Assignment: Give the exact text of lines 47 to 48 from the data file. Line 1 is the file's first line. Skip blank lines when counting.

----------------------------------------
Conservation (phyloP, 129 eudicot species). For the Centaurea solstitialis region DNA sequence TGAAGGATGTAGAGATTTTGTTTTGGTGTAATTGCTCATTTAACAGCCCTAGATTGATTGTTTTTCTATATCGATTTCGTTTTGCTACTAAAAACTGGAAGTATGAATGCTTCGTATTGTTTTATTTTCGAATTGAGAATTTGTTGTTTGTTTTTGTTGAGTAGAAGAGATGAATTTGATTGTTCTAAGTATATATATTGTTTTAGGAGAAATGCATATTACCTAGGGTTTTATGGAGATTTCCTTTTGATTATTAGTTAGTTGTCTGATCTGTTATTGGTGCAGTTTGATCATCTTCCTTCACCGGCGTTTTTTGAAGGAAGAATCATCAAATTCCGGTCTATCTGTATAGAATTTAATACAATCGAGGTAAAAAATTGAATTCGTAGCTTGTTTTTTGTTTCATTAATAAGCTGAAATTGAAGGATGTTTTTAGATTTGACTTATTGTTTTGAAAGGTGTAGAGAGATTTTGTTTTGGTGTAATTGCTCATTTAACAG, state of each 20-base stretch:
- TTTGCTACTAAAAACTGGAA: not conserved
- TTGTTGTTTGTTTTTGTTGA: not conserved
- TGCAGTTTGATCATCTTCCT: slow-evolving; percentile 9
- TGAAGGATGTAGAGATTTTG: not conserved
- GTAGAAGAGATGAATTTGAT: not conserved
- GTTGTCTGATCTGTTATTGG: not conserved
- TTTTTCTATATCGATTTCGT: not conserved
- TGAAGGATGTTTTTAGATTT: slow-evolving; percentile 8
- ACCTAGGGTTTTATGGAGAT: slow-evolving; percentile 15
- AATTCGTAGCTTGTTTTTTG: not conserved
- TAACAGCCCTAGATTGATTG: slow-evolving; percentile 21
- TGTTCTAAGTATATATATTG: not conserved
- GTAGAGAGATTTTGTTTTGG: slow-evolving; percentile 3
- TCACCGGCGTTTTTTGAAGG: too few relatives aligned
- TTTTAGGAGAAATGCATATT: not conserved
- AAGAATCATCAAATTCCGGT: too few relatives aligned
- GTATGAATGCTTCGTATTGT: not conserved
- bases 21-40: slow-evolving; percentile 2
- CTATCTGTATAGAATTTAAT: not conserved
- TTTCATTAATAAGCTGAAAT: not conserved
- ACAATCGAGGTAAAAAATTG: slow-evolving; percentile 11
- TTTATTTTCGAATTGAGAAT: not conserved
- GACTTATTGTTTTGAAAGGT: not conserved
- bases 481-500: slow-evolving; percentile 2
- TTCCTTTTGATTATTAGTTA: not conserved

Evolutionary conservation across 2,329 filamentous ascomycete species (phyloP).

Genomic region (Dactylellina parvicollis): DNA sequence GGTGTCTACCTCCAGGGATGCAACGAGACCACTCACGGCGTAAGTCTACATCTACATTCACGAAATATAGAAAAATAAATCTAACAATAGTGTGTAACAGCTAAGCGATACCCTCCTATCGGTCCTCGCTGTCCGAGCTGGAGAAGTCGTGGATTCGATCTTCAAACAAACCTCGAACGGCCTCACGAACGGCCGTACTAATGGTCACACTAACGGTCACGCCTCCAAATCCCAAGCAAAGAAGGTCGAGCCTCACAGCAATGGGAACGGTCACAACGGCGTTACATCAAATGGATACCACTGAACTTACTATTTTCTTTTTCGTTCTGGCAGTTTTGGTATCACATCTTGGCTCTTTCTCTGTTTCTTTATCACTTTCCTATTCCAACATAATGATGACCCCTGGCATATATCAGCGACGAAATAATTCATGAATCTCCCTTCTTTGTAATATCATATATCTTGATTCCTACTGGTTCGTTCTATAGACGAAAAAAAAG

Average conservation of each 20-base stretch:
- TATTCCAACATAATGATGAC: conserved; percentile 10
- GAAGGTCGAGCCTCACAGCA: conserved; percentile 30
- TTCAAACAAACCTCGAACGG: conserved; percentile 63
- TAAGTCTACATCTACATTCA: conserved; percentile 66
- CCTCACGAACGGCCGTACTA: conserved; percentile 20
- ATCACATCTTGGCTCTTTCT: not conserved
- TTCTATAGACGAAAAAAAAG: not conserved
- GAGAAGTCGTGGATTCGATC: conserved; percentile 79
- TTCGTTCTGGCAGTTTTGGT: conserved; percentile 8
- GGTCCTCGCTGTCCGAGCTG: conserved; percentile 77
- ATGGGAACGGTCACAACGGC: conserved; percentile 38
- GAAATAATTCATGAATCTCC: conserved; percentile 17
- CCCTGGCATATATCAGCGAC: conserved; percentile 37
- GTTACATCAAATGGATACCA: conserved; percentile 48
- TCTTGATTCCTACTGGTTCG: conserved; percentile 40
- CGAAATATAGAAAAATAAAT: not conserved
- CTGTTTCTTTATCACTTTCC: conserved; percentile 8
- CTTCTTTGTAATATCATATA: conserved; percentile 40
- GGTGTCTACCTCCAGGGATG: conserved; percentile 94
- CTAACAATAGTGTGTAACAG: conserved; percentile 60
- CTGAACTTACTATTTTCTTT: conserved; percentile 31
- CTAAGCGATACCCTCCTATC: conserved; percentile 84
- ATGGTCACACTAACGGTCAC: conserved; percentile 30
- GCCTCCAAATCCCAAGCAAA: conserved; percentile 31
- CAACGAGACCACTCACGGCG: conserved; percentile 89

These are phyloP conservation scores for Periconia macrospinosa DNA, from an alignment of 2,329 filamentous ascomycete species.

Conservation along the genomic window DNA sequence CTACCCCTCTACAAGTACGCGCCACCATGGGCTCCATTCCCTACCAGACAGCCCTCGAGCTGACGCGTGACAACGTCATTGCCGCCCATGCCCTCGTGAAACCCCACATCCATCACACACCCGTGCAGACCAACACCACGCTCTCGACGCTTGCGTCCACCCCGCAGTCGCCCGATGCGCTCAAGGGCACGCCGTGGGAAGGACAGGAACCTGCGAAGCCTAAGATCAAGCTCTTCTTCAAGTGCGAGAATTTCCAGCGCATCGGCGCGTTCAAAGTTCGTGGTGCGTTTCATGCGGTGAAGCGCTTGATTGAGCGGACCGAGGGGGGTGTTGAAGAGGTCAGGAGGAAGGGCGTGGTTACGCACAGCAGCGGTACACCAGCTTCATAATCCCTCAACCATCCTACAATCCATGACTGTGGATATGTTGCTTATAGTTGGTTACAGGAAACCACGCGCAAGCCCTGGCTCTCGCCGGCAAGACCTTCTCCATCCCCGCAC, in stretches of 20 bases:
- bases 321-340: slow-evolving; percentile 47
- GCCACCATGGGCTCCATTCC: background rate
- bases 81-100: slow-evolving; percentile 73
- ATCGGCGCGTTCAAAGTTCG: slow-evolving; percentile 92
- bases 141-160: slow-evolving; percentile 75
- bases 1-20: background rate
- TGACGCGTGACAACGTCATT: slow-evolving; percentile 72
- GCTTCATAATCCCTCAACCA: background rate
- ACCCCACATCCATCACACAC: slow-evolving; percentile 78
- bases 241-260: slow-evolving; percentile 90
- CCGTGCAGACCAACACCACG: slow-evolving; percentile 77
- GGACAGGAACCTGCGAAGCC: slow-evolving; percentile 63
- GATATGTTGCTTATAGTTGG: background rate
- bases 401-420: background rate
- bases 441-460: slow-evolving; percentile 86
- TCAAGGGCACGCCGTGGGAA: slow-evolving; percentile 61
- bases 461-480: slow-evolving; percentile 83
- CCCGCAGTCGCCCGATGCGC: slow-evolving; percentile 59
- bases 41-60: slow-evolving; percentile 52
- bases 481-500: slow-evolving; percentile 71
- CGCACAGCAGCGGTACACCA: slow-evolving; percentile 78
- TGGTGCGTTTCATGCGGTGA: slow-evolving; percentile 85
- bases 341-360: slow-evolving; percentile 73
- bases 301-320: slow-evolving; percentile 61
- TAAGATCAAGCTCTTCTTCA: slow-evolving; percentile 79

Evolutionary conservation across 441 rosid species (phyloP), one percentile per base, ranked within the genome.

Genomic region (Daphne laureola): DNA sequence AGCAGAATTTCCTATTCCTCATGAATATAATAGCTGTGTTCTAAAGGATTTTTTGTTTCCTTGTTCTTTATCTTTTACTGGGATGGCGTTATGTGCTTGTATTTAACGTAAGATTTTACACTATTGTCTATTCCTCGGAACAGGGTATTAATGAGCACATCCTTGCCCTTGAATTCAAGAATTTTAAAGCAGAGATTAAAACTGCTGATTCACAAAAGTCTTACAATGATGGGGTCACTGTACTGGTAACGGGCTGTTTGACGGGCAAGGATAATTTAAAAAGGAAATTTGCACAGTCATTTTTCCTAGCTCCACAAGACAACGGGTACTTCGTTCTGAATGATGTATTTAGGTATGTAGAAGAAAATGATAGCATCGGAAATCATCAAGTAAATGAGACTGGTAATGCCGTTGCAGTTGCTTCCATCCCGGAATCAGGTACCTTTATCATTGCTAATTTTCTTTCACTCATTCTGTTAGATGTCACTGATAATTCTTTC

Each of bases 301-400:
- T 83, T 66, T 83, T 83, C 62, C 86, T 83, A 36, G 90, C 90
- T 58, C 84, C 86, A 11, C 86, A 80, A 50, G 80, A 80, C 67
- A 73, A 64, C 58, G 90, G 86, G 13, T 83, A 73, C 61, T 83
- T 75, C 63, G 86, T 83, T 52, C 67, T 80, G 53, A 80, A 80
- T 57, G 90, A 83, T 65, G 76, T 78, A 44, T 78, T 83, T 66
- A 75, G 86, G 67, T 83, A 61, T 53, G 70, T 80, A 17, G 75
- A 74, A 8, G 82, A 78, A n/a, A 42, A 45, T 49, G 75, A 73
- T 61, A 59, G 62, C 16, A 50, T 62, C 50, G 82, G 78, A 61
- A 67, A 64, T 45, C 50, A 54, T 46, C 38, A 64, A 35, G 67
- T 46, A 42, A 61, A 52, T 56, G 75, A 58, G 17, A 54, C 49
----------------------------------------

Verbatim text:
- CTTCTTTGTAATATCATATA: conserved; percentile 40
- GGTGTCTACCTCCAGGGATG: conserved; percentile 94